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Reinstatement

Reinstatement is the reemployment of a former career or career conditional employee into the Federal government.

  • There is no time limit on the reinstatement of a veterans’ preference eligible or a former career employee (employee who has acquired career tenure by completing 3 years of substantially continuous creditable service). A nonpreference eligible who has not attained career tenure normally can only be reinstated within 3 years of the date of his/her earlier separation. Reinstatement eligibility may be extended by certain activities that occur during the 3-year period after separation from the employee’s last career or career-conditional appointment. Examples of these activities are:
    • Federal employment under a temporary, term, or similar appointment.
    • Federal employment in an excepted, non-appropriated fund, or Senior Executive Service position.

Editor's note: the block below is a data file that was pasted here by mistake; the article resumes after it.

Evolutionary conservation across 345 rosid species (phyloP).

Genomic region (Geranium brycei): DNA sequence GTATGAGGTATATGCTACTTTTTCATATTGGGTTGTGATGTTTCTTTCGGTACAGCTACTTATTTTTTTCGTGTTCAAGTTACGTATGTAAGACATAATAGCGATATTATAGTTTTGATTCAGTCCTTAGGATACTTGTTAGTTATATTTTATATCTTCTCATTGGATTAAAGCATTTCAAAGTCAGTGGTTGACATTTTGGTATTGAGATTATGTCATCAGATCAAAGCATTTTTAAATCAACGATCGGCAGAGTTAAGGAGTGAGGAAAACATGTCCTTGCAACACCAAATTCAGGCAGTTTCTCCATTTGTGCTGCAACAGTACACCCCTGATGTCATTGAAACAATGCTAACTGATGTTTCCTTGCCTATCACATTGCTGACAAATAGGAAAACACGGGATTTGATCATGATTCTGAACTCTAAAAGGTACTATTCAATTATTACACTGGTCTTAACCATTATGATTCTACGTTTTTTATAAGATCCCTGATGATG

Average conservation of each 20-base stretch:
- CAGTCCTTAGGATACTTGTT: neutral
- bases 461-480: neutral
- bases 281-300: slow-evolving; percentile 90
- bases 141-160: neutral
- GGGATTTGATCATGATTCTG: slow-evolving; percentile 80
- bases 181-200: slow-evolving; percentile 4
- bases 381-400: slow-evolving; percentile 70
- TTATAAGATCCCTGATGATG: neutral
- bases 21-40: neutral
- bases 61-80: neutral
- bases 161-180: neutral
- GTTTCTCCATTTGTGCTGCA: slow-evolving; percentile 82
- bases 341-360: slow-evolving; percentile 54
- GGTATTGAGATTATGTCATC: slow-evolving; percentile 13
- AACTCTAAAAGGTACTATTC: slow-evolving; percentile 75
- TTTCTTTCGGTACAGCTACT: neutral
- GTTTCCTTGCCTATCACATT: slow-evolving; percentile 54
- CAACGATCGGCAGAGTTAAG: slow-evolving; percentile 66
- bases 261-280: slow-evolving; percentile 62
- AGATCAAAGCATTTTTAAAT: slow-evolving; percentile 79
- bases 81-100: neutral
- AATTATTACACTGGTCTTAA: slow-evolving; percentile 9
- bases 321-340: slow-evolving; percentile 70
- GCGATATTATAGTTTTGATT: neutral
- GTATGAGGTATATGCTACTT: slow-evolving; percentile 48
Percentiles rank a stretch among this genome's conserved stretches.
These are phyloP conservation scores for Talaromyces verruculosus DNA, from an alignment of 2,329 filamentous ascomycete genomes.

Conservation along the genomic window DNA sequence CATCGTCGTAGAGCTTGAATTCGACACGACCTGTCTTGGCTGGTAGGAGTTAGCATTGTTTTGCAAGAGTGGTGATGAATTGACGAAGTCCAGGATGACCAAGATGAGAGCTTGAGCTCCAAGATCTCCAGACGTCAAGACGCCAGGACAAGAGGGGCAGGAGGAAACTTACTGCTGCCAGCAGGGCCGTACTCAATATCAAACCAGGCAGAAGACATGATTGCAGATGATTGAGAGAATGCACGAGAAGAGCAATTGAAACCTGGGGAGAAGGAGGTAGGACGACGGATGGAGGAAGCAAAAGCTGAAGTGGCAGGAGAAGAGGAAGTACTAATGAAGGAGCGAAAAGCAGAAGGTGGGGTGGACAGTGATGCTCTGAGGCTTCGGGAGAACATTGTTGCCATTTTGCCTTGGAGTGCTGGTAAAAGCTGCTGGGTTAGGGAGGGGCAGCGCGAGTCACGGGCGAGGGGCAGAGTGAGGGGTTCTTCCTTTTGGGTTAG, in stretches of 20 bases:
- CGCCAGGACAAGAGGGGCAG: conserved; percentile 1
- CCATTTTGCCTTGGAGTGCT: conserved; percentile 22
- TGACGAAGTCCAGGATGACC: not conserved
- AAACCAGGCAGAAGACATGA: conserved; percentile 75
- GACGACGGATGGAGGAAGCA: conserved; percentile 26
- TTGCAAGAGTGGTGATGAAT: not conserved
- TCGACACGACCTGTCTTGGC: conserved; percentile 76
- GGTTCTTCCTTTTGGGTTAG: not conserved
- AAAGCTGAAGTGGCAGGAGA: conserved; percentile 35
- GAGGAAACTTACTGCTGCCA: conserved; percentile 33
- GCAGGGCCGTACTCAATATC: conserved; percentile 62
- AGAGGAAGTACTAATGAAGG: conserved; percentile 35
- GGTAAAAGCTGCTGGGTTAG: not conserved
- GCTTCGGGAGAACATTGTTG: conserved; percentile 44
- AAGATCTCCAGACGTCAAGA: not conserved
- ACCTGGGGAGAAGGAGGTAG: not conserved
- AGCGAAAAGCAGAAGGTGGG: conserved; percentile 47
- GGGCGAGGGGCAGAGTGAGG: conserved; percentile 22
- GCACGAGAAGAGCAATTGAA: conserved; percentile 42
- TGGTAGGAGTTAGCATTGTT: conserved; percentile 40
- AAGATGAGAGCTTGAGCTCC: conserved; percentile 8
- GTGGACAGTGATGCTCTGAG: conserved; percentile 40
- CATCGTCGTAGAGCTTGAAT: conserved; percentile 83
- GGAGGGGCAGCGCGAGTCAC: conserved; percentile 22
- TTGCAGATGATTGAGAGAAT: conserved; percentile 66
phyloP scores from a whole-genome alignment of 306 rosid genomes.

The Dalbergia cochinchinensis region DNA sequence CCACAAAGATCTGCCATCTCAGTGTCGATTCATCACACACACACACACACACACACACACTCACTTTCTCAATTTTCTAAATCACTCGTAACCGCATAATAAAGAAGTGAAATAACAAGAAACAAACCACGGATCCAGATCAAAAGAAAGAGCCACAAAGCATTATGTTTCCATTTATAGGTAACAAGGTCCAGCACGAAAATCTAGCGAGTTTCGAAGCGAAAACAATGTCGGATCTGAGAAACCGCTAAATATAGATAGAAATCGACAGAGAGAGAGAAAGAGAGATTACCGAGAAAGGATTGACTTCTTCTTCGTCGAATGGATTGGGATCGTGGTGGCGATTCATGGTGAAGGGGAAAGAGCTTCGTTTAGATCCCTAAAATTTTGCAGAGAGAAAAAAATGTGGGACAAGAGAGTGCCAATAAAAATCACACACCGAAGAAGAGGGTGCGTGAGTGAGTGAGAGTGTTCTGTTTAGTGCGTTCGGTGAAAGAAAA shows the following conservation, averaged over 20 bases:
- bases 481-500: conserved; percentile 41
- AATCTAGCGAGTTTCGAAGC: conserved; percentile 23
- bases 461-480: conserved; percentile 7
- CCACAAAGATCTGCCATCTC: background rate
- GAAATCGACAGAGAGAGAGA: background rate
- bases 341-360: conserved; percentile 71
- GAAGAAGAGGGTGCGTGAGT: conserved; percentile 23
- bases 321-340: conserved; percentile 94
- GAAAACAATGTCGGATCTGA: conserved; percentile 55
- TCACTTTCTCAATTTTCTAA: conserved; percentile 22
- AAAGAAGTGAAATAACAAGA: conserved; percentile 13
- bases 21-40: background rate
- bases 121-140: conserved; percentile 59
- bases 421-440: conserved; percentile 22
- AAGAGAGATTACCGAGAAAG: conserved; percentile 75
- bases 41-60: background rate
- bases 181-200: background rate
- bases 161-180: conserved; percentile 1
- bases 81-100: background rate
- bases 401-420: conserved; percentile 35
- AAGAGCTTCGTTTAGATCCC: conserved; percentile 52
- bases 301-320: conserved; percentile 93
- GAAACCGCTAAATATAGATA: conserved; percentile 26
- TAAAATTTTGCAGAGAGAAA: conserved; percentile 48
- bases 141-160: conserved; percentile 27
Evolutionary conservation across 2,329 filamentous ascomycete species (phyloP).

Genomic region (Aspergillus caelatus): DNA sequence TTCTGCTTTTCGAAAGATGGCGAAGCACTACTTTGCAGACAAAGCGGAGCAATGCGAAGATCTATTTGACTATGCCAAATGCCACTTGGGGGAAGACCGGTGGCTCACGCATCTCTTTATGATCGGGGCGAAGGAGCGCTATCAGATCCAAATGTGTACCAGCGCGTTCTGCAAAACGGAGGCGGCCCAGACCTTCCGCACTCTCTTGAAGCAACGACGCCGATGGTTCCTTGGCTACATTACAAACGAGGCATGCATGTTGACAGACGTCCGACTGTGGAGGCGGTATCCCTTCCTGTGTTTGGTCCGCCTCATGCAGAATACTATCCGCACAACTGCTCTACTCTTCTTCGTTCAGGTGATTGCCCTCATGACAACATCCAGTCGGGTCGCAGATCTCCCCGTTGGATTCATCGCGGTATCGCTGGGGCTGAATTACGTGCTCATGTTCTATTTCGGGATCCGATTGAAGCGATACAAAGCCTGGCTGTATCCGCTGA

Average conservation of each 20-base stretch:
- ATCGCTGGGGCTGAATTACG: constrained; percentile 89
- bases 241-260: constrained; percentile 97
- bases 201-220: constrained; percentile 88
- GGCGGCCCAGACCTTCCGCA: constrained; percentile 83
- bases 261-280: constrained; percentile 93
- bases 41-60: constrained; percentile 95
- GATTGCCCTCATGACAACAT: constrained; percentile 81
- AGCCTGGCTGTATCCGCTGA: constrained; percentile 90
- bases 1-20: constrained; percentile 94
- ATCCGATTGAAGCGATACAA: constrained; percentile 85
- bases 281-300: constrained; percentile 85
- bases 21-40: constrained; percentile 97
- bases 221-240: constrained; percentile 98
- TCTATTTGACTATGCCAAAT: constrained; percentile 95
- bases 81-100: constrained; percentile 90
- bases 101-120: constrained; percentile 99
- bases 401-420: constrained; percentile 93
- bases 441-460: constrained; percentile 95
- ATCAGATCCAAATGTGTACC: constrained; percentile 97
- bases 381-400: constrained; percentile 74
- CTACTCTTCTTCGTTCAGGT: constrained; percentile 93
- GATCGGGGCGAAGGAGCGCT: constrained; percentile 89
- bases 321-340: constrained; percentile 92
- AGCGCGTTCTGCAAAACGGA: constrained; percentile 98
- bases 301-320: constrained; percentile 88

• Federal employment in the legislative and judicial branches.
    • Active military duty terminated under honorable conditions.
    • Service with the District of Columbia Government prior to January 1, 1980 (and other service for certain employees converted to the District's independent merit system).
    • A substantially full-time training course in any educational institution of recognized standing when the agency finds that the proposed appointee acquired valuable training or experience for the position to be filled.
    • A period of overseas residence of a dependent who followed a Federal military or civilian employee to an overseas post of duty.
  • An individual with reinstatement rights can be noncompetitively placed in a position at a grade equal to or lower than the grade they previously held. A reinstatement eligible can also apply and compete along with merit promotion candidates for a position at a higher grade than they previously held. If selected, the applicant would be reinstated to the Federal Service.

Related Topics

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References

Last Modified 9/19/2013